“Implantology requires the combined knowledge and skills of three of the nine dental specialties—periodontics, oral surgery, and prosthodontics,” he says. “That is what separates implant dentistry from those other specialties. Periodontists understand the tissue, oral surgeons the bone and implant placement, and prosthodontists have expertise in the function and esthetics of the final restoration, but clinicians diagnosing, treatment planning, placing, and restoring implants need a deep understanding of each of these specialty areas.”

Establishing professional educational standards and credentialing programs for dentists and specialists practicing implant dentistry to achieve specialist status has been left to professional associations such as the AAID to determine and teach.

“The Academy and our credentialing board, the American Board of Oral Implantology/Implant Dentistry, have been in existence for nearly 50 years and have established rigorous educational standards that applicants must pass to achieve Associate, Fellow, or Diplomate certified credentialed status,” Mercurio says. The AAID, he notes, has also successfully defended in three state courts the right of practitioners graduating from these programs to advertise their credential status to the public.

Official recognition of implant dentistry as a specialty has been a politically charged battle fought over the past 25 years. However, at the end of October 2016, during the AAID’s annual conference, the ADA issued a memo that an amendment to Section 5H of the dental code had been made: “We permit dentists who are qualified and practice in areas of dental specialties that are recognized as specialties in their jurisdictions but not by the ADA to announce themselves as specialists.”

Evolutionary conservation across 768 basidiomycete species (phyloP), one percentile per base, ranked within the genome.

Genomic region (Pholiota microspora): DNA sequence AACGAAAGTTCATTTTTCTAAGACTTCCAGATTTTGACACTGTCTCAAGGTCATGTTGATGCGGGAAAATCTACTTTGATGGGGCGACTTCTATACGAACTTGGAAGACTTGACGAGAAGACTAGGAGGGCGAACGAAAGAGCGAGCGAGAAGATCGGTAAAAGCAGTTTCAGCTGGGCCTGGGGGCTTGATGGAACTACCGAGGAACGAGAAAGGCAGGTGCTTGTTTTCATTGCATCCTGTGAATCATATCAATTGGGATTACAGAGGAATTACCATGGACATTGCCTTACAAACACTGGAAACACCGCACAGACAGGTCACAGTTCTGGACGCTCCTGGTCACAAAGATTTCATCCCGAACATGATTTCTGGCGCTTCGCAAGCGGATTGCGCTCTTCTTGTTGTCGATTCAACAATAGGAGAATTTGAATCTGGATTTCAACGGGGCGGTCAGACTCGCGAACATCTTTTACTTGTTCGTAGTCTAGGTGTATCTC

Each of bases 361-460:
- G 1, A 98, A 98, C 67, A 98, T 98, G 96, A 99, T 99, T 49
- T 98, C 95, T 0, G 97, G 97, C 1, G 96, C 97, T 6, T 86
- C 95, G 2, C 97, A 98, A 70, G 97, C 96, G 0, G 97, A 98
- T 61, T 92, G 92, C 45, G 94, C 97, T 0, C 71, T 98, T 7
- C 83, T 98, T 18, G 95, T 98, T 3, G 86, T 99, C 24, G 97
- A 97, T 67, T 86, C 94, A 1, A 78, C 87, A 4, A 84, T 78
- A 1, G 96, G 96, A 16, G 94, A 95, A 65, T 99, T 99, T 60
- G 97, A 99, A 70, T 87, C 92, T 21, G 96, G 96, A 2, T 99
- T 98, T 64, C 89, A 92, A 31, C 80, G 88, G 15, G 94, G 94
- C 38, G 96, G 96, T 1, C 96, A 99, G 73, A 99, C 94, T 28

The victory means that the ADA is no longer the sole determiner of who is a specialist and may open the door for AAID members as well as members of other bona fide organizations who have successfully completed established and widely accepted specialty credentialing programs to advertise their credential status to the public. The onus is now on the state boards to revise their regulations to adhere to the ADA change in the dental code.

As for the AAID and its continued push toward implant specialty education, the next stop is the Commission on Dental Accreditation (CODA).

“We have just recently embarked in the process of putting together an application to CODA to set standards for what an implant residency program should be,” Mercurio says. “There has never been a more exciting time in implant dentistry. The advances in technology and techniques that have occurred, and those we are currently exploring, are making implant dentistry more sophisticated and successful, bringing it to the forefront of the dental field.”

And may be giving birth to the recognition of implant dentistry at some point in the future as the 10th officially recognized specialty field in dentistry.


1. 2015 Materials and Equipment Survey. NADL website. Published November 2015. Accessed November 4, 2016.

2. Dental Implant Facts and Figures. AAID website. Accessed November 4, 2016.

3. Calculators: Life Expectancy. Social Security Administration website. Accessed November 6, 2016.

4. DiMatteo A, Latanyshyn K. Guide to Implant Dentistry. Inside Dentistry. 2014;10(4):94-100.

5. United States Consumer Spending: Forecast 2016-2020. Trading Economics website. Accessed November 6, 2016.